Gunther lunged forward, pressing his pistol's smoking barrel against Klaus's cheek. Cold flesh sizzled, branded by the hot muzzle. Klaus didn't even wince. They needed the saboteur alive, to answer questions. Gunther asked the foremost one.
"Warum?"he growled. Why?
Klaus glared out of his one good eye. The other's lid drooped along with his half-paralyzed face, turning his sneer into something more dreadful. He spat on the ground. "To put an end to the humiliating reign of the Leprakonige."
A long-suppressed hatred shone from his twisted face. Painter could only imagine the years of anger smoldering in the man's bones, years of ridicule while his body deteriorated. Once a prince, now a leper. But Painter sensed it was more than mere revenge. Someone had turned the man into a mole.
"Brother," Klaus said to Gunther, "it doesn't have to be this way. A life of the living dead. There is a cure." A keening edge of hope and pleading entered the man's voice. "We can be kings among men again."
So there was the man's forty pieces of silver.
Promise of a cure.
Gunther was not swayed. "I am not your brother," he answered from deep in his chest. "And I was nevera king."
Painter sensed the true difference between these two Sonnekonige. Klaus was a decade older. As such, he had grown up as a prince here, only to have it all taken away. Gunther, on the other hand, had been born at the end of the test run, when the reality of the debilitation and madness had become known. He had always been a leper, knowing no other life.
And there was another critical difference between them.
"You sentenced Anna to death with your betrayal," Gunther said. "I will make you and anyone who supported you suffer for it."
Klaus did not retreat but became more earnest. "She can be cured, too. It can be arranged."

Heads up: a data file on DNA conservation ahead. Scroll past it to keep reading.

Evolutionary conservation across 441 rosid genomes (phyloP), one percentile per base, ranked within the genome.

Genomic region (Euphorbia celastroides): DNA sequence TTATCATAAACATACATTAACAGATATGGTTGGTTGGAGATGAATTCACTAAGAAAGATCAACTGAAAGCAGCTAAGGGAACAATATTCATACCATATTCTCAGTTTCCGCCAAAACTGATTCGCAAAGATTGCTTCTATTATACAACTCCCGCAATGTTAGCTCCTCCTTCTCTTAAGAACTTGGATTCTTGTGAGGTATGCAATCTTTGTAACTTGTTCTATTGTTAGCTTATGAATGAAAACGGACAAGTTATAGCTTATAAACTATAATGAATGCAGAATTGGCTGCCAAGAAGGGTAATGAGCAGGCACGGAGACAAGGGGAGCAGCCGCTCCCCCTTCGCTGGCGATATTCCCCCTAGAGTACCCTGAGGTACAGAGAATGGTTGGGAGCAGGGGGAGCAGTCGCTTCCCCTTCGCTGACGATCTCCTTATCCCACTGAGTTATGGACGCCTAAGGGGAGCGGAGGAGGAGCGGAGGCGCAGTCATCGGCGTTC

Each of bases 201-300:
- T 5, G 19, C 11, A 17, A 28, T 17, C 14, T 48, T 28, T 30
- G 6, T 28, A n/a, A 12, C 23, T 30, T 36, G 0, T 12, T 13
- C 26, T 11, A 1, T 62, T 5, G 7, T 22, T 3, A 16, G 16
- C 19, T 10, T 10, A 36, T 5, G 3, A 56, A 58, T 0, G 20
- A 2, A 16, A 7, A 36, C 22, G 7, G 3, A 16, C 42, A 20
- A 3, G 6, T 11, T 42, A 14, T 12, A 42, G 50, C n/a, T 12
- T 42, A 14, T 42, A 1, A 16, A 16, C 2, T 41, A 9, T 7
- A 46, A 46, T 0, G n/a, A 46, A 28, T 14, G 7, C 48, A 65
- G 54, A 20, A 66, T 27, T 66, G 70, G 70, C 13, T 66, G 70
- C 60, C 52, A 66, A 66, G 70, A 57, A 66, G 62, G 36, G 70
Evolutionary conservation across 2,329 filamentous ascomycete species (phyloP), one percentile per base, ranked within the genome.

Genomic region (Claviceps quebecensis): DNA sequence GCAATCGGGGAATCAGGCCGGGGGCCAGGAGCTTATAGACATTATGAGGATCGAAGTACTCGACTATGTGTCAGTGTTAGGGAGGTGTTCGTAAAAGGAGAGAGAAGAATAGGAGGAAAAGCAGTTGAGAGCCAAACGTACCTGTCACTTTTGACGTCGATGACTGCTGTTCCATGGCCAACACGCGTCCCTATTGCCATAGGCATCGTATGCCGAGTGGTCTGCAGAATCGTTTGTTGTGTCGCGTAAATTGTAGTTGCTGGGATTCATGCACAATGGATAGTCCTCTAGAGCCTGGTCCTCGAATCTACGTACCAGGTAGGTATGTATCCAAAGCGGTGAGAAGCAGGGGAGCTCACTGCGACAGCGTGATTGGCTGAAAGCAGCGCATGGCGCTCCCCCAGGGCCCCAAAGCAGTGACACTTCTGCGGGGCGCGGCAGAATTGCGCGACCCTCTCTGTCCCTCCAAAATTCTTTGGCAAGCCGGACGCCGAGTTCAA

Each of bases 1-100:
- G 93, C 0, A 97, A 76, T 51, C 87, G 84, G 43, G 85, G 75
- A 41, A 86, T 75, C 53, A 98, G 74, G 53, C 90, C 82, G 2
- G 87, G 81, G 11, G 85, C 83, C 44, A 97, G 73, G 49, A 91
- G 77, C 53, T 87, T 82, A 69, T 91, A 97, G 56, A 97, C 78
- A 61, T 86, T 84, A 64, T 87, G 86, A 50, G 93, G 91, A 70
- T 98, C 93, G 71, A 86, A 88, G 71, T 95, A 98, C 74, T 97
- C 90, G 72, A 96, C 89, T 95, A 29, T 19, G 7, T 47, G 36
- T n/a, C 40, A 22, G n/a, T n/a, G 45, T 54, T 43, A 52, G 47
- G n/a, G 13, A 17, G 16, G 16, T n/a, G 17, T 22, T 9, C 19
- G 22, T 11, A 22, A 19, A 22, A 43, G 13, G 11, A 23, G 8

Gunther's eyes narrowed.
Klaus sensed the hesitation, the hope in his adversary. Not for himself, but his sister. "She doesn't have to die."
Painter remembered Gunther's words earlier. I will not let this happen to Anna. I will do anything to stop it. Did that include betraying everyone else? Even defying his sister's wishes?
"Who promised you this cure?" Anna asked in a hard voice.
Klaus laughed gutturally. "Men far greater than the sniveling things you have become here. It is only right that you should be cast aside. You have served your purpose. But no longer."
A loud pop exploded in Painter's hands. The satellite phone he'd used to expose the saboteur shattered as the battery detonated, short-circuited by his amplifier. Fingers stinging, he dropped the smoking remains of the sat-phone and glanced skyward, toward the helipad bay doors. He prayed the amplifier had lasted long enough.
He was not the only one distracted. All eyes had swung toward him when the phone blew up. Including Gunther's.
Using the momentary inattention, Klaus freed a hunting knife and leaped at the other Sonnekonig. Gunther fired, catching his attacker in the gut with the large slug. Still, Klaus's blade grazed through the meat of Gunther's shoulder as he fell.
Gasping, Gunther twisted and threw Klaus to the floor.
The man crashed hard, sprawled out. Still, he managed to roll up on his side, his good arm clutching his belly. Blood poured heavily out of the stomach wound. Klaus coughed. More blood. Bright red. Arterial. Gunther's wild shot had struck something vital.